Saudi Arabia opens high-speed rail linking Makkah and Madinah – takes two hours

Saudi Arabia has launched a high-speed railway connecting Islam’s two holiest cities in a bid to improve traffic congestion for the millions of Muslim pilgrims that visit the country annually. 

Muslims travelling between Makkah and Madinah for the Hajj or Umra pilgrimages have faced a bus journey of up to six hours. They could now do the journey by train in just over two hours.

Makkah’s station, about 4km from the Grand Mosque, will be able to handle as many as 20,000 passengers per hour. The 450km Haramain Express line linking Makkah and Madinah via the Red Sea city of Jeddah has 35 trains that can travel up to 300km/h (186mph).

Officials hope it will transport 60-million passengers annually and ease traffic congestion for Muslim pilgrims.

King Salman launched the Haramain High-Speed Rail System linking on Tuesday. The project cost $16bn.

“The journey between the Haramain (two holy mosques) is now shorter and easier than at any time before,” Transport Minister Nabil al-Amoudi told dignitaries gathered at the Jeddah station.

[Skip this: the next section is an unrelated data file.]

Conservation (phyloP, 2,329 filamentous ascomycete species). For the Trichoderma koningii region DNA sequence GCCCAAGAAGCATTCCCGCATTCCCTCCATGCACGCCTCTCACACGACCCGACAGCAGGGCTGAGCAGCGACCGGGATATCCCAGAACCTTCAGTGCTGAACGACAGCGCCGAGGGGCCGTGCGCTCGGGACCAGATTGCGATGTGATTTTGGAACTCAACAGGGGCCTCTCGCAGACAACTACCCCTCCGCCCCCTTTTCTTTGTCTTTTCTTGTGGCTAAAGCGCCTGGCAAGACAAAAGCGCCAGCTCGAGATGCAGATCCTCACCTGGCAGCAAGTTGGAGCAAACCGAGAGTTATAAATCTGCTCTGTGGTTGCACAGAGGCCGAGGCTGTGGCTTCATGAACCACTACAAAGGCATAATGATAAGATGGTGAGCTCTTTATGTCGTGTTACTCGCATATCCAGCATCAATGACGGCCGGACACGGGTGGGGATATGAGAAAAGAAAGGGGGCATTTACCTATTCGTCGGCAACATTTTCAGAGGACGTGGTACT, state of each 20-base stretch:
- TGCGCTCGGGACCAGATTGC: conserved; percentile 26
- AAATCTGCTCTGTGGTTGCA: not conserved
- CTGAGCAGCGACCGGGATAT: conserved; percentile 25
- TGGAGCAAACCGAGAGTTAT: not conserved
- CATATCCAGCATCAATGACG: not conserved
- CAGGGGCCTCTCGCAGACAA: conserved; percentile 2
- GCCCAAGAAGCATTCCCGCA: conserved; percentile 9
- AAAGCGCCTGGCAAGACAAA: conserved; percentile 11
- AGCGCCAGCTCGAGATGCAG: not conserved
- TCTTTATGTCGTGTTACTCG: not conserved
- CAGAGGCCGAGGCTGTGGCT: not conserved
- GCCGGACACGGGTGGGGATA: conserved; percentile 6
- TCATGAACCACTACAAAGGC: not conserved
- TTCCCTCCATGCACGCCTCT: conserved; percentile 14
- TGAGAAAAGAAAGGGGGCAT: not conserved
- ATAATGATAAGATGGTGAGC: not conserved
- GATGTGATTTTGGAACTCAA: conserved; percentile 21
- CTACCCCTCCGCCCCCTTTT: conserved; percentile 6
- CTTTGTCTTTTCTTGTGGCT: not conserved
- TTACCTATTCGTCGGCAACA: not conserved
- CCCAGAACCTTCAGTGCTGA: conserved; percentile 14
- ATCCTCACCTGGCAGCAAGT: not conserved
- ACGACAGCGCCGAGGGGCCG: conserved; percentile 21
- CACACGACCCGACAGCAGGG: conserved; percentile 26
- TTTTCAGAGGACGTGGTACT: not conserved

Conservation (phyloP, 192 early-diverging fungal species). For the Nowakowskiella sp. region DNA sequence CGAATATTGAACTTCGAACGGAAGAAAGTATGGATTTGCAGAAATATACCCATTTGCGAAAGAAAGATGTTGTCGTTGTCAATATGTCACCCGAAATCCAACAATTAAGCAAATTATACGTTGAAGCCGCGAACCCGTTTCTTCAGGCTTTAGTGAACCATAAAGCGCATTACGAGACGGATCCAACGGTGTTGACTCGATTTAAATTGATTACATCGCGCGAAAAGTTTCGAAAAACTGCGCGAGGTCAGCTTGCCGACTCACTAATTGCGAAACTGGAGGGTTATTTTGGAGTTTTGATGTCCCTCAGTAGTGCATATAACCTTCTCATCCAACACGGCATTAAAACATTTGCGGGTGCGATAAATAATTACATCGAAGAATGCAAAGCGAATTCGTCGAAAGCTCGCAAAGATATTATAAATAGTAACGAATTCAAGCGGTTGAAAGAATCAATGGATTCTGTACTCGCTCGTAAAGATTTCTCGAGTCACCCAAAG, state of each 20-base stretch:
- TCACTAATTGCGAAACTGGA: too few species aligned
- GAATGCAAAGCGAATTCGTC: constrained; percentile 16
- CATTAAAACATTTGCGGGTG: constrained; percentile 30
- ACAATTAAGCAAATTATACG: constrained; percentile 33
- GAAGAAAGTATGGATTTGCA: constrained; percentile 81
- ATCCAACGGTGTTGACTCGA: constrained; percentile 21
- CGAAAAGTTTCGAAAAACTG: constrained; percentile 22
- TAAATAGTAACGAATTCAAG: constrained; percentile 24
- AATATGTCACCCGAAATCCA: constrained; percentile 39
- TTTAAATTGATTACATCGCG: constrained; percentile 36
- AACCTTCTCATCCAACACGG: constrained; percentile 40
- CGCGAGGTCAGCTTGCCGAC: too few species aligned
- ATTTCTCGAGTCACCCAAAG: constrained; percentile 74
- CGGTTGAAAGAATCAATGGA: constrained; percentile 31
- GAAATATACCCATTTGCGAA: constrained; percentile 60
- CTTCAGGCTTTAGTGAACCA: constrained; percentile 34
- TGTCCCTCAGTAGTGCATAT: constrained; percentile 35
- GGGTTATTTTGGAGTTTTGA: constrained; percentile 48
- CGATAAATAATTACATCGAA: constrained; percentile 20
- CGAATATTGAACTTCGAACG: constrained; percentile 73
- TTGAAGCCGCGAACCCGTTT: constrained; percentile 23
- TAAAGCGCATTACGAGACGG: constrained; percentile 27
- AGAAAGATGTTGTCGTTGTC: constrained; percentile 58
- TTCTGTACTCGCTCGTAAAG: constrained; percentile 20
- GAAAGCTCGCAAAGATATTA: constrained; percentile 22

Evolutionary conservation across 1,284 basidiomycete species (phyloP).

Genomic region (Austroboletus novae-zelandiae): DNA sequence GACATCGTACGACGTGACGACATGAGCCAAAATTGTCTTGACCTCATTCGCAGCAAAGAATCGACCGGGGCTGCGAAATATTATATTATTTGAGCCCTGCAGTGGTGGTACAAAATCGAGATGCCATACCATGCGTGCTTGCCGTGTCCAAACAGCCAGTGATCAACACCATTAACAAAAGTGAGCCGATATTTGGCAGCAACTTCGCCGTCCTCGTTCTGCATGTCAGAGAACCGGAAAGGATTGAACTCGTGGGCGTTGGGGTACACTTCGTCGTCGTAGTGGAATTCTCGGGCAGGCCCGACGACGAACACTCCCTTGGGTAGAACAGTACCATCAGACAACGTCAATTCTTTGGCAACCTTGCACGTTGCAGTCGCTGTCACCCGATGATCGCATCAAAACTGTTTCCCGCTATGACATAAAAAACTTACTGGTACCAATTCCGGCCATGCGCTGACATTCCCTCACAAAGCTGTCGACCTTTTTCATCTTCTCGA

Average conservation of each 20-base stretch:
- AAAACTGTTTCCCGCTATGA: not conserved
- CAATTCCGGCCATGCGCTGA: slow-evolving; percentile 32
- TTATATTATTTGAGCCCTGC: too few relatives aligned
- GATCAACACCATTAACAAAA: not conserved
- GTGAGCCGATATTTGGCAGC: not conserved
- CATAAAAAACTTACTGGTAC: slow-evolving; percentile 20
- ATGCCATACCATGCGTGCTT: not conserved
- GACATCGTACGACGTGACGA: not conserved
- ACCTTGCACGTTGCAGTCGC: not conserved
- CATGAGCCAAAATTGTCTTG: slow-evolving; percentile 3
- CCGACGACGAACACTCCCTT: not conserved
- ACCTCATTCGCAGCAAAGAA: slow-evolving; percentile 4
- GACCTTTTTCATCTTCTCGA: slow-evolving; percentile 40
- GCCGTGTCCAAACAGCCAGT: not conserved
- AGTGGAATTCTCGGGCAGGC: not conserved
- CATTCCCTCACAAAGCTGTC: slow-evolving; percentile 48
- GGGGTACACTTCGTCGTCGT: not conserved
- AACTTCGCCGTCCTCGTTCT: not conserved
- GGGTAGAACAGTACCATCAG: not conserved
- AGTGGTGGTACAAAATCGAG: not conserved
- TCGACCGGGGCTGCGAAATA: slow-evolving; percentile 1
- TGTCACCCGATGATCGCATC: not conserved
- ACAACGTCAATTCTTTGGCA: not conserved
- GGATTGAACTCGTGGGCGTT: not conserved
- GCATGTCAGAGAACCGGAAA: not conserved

“The project highlights the kingdom’s commitment to serving Islam and Muslims.” he added.

The transport network will have five stations: Makkah, Jeddah, King Abdullah Economic City, King Abdulaziz International Airport and Madinah. The railway is due to begin operating commercially next Monday.

Officials said there will be eight services a day until the end of this year, when services will be increased to 12.

In 2011, Saudi Arabia signed a deal for a Spanish consortium to build the rail track, supply 35 high-speed trains and handle a 12-year maintenance contract.

The kingdom is boosting its infrastructure spending and expanding its railways, including with a $22.5bn metro system under construction in the capital Riyadh, as it seeks to diversify its oil-dependent economy.

The annual hajj pilgrimage, which is to be held in September next year, attracts more than two million Muslims to the Mecca region. – Al Jazeera &News Agencies.

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